Sunday, May 29, 2011

Something Fishy

On June 20, I am off to the Manistee Rug Camp. I've gone for the last several years and, since it always begins the Monday after the last day of school, it is always a wonderful and creative way to begin the summer.
This year I am taking a class from Susan Feller, who is known for her Fraktur designs. The purpose of the class is to design a folk art rug based on Fraktur images. Up until now I've only hooked the designs of others, but am interested in designing my own rugs.
I've had one in mind that I would like to make for my husband. He is a avid fisherman and collects fish decoys.
Don't worry if you've never heard of fish decoys because unless you live somewhere like Michigan or Minnesota where ice fishing is a popular winter sport, you would probably have never heard of fish decoys.
Actually, I've lived in Michigan all my life and never heard of fish decoys until I met myhusband. But I have to say since that time that I've become quite an expert on them.
For the uninitiated, fish decoys are used to attract fish while ice fishing. They are hung from a length of fishing line, dropped in the water where curious fish come up and to investigate and then--BLAMO--they are speared with an ice fishing spear.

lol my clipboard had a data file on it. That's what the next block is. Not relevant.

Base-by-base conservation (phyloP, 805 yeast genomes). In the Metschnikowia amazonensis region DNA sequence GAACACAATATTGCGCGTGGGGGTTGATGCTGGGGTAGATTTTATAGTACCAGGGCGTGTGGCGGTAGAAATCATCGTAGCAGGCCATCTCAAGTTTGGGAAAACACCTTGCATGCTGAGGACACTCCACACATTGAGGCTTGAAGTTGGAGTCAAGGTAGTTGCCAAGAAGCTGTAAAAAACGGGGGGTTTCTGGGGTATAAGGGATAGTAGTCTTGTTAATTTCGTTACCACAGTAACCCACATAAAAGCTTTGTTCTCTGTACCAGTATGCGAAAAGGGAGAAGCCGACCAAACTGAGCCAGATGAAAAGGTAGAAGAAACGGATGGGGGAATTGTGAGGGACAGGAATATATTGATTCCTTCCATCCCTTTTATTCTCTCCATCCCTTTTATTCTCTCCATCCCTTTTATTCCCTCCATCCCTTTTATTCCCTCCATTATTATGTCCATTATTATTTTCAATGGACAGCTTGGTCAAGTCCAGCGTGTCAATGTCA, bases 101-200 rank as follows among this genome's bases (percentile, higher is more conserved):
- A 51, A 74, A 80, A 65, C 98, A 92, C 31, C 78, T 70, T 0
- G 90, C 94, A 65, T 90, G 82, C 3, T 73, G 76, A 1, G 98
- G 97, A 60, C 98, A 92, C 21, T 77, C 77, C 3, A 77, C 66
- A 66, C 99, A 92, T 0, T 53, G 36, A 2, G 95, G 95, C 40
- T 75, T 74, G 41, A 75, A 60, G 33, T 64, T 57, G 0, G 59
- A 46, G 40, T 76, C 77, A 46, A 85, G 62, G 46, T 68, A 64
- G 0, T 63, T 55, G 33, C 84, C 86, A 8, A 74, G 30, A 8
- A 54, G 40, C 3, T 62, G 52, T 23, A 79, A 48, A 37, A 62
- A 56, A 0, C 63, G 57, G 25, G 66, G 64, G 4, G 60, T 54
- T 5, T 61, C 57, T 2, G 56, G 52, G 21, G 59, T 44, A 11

Sadly I am not making this up.
Anyhoo, as I said, we have quite a collection of fish decoys which, all kidding aside, are a really neat form of American Folk art. I've been wanting to make a rug for him with his decoys as a model.
This is what I've come up with:

The border will be a planned hit or miss--kind of wavy like the water. I wanted it bright and I wanted it fun. So, I'm not sure, in fact I'm pretty positive, that fish are not among the fraktur designs that Susan will be showing us--but hey, gotta start somewhere!

Sunday, May 22, 2011


Well, the world did not end last night. At least I'm still here and am assuming others are also. Perhaps I should take Lucy out for her walk and check to make sure.